round_hay_bale2c_partially_eaten                                                      There’s a lot of HAY here! photo credit

                                ” HAY” = THERE’S

(pronounciation :   “I”, as in “I”  am tired )

(Look back at the title of this post and see if you get the pun?)

So what’s so exciting about this “HAY”?

The great news is it means that HAY is always very, very useful, especially when you’re searching for words you need in Spanish.

Imagine the scenario

There’s… a snake in the garden      Hay…una culebra en el jardín

There’s…a fly on the wall              Hay …una mosca en la pared

There’s…a hole in my bucket        Hay…un agujero en mi cubo

There’s…a beer in the fridge          Hay…una cerveza en la nevera

                                               See how USEFUL…HAY  can be for you?

HOW CAN YOU USE “HAY” IN EVERYDAY SPANISH CONVERSATION?

I’m looking around my home as I’m writing this post, and I could use  HAY to describe what I can see. For example:

Hay una mesa.                                  There’s  a table

Hay una televisión.                         There’s a television

Hay una cocina.                                There’s a kitchen

Hay una silla                                      There’s a chair

Say these sentences out loud, even though others listening think you are mad!

(Remember pronounciation of HAY:   “I”, as in “I”  am tired )

Make up your own sentences, maybe looking back a other articlesI have posted here on Patterns or using SpanishDict.com

TASK:

LOOK AROUND YOUR HOME AND TELL ME WHAT “THERE IS”

 

If you need help with making those sentences, leave a comment below and I could help you out

 

Perhaps you know someone interested in learning Spanish, and about the use of HAY.  You could share this post with them and make them happy!

I really hope this helps….

Useless at languages? No, just good at languages!

 

IMG_2303

Isn’t it lovely? This is what language learners used before Internet  Photo credit

I can hear some of you even from here saying “Yes…that’s me…I’m useless at languages!”(I’m on the south coast of Spain at the moment!)

I’m useless at languages so I’ll never learn Spanish!

Throughout my time teaching Spanish to English people, the one consistent lament I hear , as I take on a new student, is “I’m useless at languages so you’ll have your work cut out with me!” Or “I’m useless at languages so I’ll never be able to really learn Spanish.”

 

You seriously would not believe how many of my first-time students start out with that first sentence when I meet them.

And I get it. I really do.

 

I was labelled “useless at languages” too.

At Secondary School in the UK, many years ago I remember, perhaps it was after my first Spanish lesson, feeling that I was ‘useless at languages’. (The same way some of us have been labelled ‘useless at Maths’ or ‘useless at History’; labels encouraged by the education system to exonerate itself of any obligation or duty to provide efficient teaching resources.)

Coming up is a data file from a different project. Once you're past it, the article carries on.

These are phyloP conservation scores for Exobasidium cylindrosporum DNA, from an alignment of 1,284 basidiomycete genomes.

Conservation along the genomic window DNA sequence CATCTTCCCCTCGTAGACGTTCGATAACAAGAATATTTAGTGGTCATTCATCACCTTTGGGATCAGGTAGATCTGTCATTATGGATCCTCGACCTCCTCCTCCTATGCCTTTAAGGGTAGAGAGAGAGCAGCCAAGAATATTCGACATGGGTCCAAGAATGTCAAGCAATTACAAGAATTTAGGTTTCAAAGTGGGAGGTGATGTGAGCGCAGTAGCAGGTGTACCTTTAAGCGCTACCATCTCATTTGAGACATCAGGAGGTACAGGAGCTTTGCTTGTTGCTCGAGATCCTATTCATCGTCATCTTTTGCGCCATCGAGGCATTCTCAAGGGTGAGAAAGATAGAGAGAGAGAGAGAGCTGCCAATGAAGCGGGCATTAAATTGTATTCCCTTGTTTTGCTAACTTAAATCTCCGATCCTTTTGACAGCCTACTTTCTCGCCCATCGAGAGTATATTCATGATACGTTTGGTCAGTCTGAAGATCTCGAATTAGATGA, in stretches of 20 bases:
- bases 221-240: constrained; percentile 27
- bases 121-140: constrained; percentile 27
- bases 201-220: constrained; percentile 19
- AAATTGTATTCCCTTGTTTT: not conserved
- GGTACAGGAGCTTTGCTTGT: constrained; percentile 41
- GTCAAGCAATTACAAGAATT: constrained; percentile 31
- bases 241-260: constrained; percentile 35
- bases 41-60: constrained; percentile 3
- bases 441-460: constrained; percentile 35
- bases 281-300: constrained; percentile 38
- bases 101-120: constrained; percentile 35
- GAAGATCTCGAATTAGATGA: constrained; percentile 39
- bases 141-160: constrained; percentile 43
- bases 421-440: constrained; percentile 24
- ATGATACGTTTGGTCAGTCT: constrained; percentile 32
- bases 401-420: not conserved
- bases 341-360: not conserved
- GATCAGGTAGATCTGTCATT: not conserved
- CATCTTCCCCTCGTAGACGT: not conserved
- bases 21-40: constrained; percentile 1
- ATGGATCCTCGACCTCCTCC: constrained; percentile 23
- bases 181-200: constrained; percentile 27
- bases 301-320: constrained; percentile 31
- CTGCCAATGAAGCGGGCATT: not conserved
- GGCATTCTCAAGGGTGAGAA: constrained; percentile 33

I have to admit that it took several years before I managed to shake off that label of being ‘useless at languages’. But I finally began to realise that I had been tagged with that label unfairly. And I can bet you that the chances are that you have been unfairly tagged too.

 

So you are ‘useless at languages’?  There maybe several reasons why you feel that way, so let’s analyse them.

 

Perhaps:

  1. Your first Foreign Language class made you feel that way, so gave up.
  2. You have since signed up for language lessons at the local community hall but made little progress, so gave up.
  3. You paid a lot of money to a private tutor once a week and learned very little in 2 months, so gave up.

 

Feel free to add your own reasons as to why you feel you are ‘useless at languages’. There may be many more.

Add your reason here…………………………………………………….

 

                                      But  this is MY story

 

I was labelled, as perhaps you were, at a young age, as being ‘useless at languages’. But I still dreamt of being able to speak another language. I couldn’t shake the bug. I had loved my first foreign language lessons at school and desperately wanted to succeed…in Spanish. But I felt useless.

My Spanish teacher insisted on  giving out a very clear signal which was: “You are useless at languages.” I tried so hard to overcome that with extra homework but kept failing miserably every time. I still had the dream of speaking Spanish, and in my first ever post here I talked  about falling in love with Spanish

 

Remember we are talking a long time ago here. With that I mean ….NO INTERNET! But we had something in the UK called “The Teach Yourself” series. They were little yellow and blue hardback books and there was one for every subject under the sun (at the time).

My elder sister Angela bought me one. I remember it to this day: “Teach Yourself…Spanish”, in a desperate attempt to get me, useless at languages, through a Spanish exam.

 

I even hid this book from my teacher. I didn’t want her to see I was looking at something different. Something SHE hadn’t given me to study…..

It was a different approach. I remember it had a few humorous touches. I don’t know why, but for some reason it worked for me.

The extra dedication worked. Unfortunately something had to be sacrificed and that was dedication to Maths. (But that’s another story.) The point was that I became a bit obsessed with the Spanish. It wasn’t just another subject for me on the timetable. It sort of turned into the ONLY subject on the timetable, for at least a while.